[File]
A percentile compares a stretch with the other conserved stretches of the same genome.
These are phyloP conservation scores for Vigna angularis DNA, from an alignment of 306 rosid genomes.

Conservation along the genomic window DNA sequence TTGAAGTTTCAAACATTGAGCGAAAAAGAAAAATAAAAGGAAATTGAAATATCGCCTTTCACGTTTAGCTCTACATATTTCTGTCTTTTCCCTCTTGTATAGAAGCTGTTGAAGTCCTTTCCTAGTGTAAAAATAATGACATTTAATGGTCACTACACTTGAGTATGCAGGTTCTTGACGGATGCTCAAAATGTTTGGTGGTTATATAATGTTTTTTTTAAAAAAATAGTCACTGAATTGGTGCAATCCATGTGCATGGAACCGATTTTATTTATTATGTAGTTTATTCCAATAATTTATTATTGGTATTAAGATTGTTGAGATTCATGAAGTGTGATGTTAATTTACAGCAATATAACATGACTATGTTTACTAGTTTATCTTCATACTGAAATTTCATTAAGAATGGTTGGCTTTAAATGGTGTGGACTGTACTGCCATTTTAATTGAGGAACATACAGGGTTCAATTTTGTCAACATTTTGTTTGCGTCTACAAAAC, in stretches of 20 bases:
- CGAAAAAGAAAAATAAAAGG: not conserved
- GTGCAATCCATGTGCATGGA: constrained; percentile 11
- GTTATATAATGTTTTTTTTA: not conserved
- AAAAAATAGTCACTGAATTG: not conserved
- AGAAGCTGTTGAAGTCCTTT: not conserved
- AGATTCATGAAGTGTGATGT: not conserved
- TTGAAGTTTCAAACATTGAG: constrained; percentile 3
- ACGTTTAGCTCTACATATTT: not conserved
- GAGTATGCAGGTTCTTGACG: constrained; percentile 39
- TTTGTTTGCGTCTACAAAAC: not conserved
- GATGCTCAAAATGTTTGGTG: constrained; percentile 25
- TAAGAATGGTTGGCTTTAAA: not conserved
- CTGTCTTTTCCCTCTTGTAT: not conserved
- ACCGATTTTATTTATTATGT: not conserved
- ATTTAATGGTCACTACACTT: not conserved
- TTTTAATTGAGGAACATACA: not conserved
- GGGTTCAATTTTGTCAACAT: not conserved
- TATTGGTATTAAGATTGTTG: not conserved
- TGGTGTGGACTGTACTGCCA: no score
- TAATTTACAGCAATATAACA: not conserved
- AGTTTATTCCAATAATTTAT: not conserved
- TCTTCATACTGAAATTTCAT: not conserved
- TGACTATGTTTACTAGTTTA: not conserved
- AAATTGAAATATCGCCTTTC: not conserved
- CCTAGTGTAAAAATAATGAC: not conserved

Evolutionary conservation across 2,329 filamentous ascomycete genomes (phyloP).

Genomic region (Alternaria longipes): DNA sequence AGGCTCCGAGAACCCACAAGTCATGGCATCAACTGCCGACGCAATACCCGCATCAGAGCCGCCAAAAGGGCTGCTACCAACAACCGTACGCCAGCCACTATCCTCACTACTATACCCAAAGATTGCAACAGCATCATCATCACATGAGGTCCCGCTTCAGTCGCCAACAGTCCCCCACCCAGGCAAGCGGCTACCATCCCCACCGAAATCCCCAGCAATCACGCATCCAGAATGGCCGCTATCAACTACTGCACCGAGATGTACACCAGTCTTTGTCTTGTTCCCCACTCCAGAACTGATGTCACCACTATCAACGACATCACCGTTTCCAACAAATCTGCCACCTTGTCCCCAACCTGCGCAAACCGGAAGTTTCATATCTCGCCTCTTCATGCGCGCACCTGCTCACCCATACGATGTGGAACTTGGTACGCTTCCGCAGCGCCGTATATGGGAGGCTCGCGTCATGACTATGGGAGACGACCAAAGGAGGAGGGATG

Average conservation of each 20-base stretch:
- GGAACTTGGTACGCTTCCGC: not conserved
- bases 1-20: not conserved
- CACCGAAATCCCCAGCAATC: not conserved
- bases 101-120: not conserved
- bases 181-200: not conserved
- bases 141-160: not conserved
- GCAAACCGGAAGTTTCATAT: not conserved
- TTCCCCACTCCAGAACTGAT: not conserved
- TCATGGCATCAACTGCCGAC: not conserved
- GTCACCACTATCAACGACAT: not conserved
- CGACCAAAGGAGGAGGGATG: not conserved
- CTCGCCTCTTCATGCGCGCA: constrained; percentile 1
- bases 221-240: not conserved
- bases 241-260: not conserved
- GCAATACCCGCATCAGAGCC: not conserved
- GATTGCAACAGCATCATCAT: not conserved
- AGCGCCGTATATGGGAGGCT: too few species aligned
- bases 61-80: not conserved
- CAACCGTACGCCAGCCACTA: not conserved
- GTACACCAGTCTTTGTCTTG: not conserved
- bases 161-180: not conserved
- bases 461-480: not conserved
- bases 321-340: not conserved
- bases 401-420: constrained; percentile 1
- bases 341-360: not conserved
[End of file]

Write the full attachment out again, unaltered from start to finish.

A percentile compares a stretch with the other conserved stretches of the same genome.
These are phyloP conservation scores for Vigna angularis DNA, from an alignment of 306 rosid genomes.

Conservation along the genomic window DNA sequence TTGAAGTTTCAAACATTGAGCGAAAAAGAAAAATAAAAGGAAATTGAAATATCGCCTTTCACGTTTAGCTCTACATATTTCTGTCTTTTCCCTCTTGTATAGAAGCTGTTGAAGTCCTTTCCTAGTGTAAAAATAATGACATTTAATGGTCACTACACTTGAGTATGCAGGTTCTTGACGGATGCTCAAAATGTTTGGTGGTTATATAATGTTTTTTTTAAAAAAATAGTCACTGAATTGGTGCAATCCATGTGCATGGAACCGATTTTATTTATTATGTAGTTTATTCCAATAATTTATTATTGGTATTAAGATTGTTGAGATTCATGAAGTGTGATGTTAATTTACAGCAATATAACATGACTATGTTTACTAGTTTATCTTCATACTGAAATTTCATTAAGAATGGTTGGCTTTAAATGGTGTGGACTGTACTGCCATTTTAATTGAGGAACATACAGGGTTCAATTTTGTCAACATTTTGTTTGCGTCTACAAAAC, in stretches of 20 bases:
- CGAAAAAGAAAAATAAAAGG: not conserved
- GTGCAATCCATGTGCATGGA: constrained; percentile 11
- GTTATATAATGTTTTTTTTA: not conserved
- AAAAAATAGTCACTGAATTG: not conserved
- AGAAGCTGTTGAAGTCCTTT: not conserved
- AGATTCATGAAGTGTGATGT: not conserved
- TTGAAGTTTCAAACATTGAG: constrained; percentile 3
- ACGTTTAGCTCTACATATTT: not conserved
- GAGTATGCAGGTTCTTGACG: constrained; percentile 39
- TTTGTTTGCGTCTACAAAAC: not conserved
- GATGCTCAAAATGTTTGGTG: constrained; percentile 25
- TAAGAATGGTTGGCTTTAAA: not conserved
- CTGTCTTTTCCCTCTTGTAT: not conserved
- ACCGATTTTATTTATTATGT: not conserved
- ATTTAATGGTCACTACACTT: not conserved
- TTTTAATTGAGGAACATACA: not conserved
- GGGTTCAATTTTGTCAACAT: not conserved
- TATTGGTATTAAGATTGTTG: not conserved
- TGGTGTGGACTGTACTGCCA: no score
- TAATTTACAGCAATATAACA: not conserved
- AGTTTATTCCAATAATTTAT: not conserved
- TCTTCATACTGAAATTTCAT: not conserved
- TGACTATGTTTACTAGTTTA: not conserved
- AAATTGAAATATCGCCTTTC: not conserved
- CCTAGTGTAAAAATAATGAC: not conserved

Evolutionary conservation across 2,329 filamentous ascomycete genomes (phyloP).

Genomic region (Alternaria longipes): DNA sequence AGGCTCCGAGAACCCACAAGTCATGGCATCAACTGCCGACGCAATACCCGCATCAGAGCCGCCAAAAGGGCTGCTACCAACAACCGTACGCCAGCCACTATCCTCACTACTATACCCAAAGATTGCAACAGCATCATCATCACATGAGGTCCCGCTTCAGTCGCCAACAGTCCCCCACCCAGGCAAGCGGCTACCATCCCCACCGAAATCCCCAGCAATCACGCATCCAGAATGGCCGCTATCAACTACTGCACCGAGATGTACACCAGTCTTTGTCTTGTTCCCCACTCCAGAACTGATGTCACCACTATCAACGACATCACCGTTTCCAACAAATCTGCCACCTTGTCCCCAACCTGCGCAAACCGGAAGTTTCATATCTCGCCTCTTCATGCGCGCACCTGCTCACCCATACGATGTGGAACTTGGTACGCTTCCGCAGCGCCGTATATGGGAGGCTCGCGTCATGACTATGGGAGACGACCAAAGGAGGAGGGATG

Average conservation of each 20-base stretch:
- GGAACTTGGTACGCTTCCGC: not conserved
- bases 1-20: not conserved
- CACCGAAATCCCCAGCAATC: not conserved
- bases 101-120: not conserved
- bases 181-200: not conserved
- bases 141-160: not conserved
- GCAAACCGGAAGTTTCATAT: not conserved
- TTCCCCACTCCAGAACTGAT: not conserved
- TCATGGCATCAACTGCCGAC: not conserved
- GTCACCACTATCAACGACAT: not conserved
- CGACCAAAGGAGGAGGGATG: not conserved
- CTCGCCTCTTCATGCGCGCA: constrained; percentile 1
- bases 221-240: not conserved
- bases 241-260: not conserved
- GCAATACCCGCATCAGAGCC: not conserved
- GATTGCAACAGCATCATCAT: not conserved
- AGCGCCGTATATGGGAGGCT: too few species aligned
- bases 61-80: not conserved
- CAACCGTACGCCAGCCACTA: not conserved
- GTACACCAGTCTTTGTCTTG: not conserved
- bases 161-180: not conserved
- bases 461-480: not conserved
- bases 321-340: not conserved
- bases 401-420: constrained; percentile 1
- bases 341-360: not conserved